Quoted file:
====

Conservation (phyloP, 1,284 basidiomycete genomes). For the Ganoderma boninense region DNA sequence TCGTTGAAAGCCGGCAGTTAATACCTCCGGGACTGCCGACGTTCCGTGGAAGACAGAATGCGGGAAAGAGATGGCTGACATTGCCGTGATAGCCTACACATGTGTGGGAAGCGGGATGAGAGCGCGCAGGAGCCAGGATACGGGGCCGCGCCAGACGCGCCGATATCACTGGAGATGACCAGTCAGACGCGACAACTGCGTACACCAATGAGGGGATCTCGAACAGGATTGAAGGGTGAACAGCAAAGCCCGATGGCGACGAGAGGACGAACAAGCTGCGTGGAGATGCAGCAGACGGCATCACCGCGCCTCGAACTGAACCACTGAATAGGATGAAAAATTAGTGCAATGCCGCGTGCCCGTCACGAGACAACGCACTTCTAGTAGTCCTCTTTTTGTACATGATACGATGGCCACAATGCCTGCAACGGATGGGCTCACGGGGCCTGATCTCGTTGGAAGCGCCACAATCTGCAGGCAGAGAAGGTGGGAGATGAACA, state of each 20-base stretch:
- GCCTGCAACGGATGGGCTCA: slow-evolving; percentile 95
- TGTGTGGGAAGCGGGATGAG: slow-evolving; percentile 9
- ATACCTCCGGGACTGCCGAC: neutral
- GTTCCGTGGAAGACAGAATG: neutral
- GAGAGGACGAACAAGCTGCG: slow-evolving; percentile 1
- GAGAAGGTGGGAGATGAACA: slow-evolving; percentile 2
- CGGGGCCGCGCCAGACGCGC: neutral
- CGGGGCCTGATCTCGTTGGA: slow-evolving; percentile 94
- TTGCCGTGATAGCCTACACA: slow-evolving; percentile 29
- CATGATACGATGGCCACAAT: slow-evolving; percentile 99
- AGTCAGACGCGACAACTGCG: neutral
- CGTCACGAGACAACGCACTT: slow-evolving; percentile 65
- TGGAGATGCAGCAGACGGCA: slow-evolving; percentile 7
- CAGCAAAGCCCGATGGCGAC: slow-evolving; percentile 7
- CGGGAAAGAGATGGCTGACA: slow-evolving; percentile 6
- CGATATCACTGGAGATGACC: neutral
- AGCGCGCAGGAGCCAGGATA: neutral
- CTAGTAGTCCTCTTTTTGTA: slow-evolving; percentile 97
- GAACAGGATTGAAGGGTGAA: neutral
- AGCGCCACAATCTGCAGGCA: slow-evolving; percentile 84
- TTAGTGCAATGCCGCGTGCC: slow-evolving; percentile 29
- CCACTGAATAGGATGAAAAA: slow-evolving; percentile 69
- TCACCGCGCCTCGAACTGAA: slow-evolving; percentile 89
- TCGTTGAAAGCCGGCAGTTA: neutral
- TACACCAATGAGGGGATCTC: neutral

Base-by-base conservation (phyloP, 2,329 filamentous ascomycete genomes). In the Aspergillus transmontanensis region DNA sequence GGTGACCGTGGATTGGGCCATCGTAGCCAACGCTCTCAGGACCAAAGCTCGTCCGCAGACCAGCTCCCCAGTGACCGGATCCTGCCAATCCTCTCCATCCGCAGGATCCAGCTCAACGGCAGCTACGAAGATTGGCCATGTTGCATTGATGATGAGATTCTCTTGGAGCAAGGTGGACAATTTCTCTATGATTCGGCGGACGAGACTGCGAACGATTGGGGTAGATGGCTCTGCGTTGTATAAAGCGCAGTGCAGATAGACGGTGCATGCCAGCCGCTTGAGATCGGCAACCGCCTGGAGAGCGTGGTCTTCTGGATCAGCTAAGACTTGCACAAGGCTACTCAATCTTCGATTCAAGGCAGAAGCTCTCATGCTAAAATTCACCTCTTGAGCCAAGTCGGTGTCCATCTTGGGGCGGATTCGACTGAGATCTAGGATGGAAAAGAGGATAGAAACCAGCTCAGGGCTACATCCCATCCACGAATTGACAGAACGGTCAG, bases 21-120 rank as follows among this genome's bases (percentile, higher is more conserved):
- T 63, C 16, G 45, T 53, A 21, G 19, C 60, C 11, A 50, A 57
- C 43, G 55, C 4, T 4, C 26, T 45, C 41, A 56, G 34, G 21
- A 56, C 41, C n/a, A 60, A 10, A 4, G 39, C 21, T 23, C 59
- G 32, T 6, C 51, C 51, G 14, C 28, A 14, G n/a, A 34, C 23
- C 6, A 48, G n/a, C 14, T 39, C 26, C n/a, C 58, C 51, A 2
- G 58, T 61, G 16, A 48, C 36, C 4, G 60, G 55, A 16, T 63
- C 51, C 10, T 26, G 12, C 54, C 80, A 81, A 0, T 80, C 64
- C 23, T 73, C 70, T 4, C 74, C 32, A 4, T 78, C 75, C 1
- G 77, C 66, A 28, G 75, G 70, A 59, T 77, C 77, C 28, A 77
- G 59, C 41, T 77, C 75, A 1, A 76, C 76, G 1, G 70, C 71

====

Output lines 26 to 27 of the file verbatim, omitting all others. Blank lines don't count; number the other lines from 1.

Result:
- TACACCAATGAGGGGATCTC: neutral

Base-by-base conservation (phyloP, 2,329 filamentous ascomycete genomes). In the Aspergillus transmontanensis region DNA sequence GGTGACCGTGGATTGGGCCATCGTAGCCAACGCTCTCAGGACCAAAGCTCGTCCGCAGACCAGCTCCCCAGTGACCGGATCCTGCCAATCCTCTCCATCCGCAGGATCCAGCTCAACGGCAGCTACGAAGATTGGCCATGTTGCATTGATGATGAGATTCTCTTGGAGCAAGGTGGACAATTTCTCTATGATTCGGCGGACGAGACTGCGAACGATTGGGGTAGATGGCTCTGCGTTGTATAAAGCGCAGTGCAGATAGACGGTGCATGCCAGCCGCTTGAGATCGGCAACCGCCTGGAGAGCGTGGTCTTCTGGATCAGCTAAGACTTGCACAAGGCTACTCAATCTTCGATTCAAGGCAGAAGCTCTCATGCTAAAATTCACCTCTTGAGCCAAGTCGGTGTCCATCTTGGGGCGGATTCGACTGAGATCTAGGATGGAAAAGAGGATAGAAACCAGCTCAGGGCTACATCCCATCCACGAATTGACAGAACGGTCAG, bases 21-120 rank as follows among this genome's bases (percentile, higher is more conserved):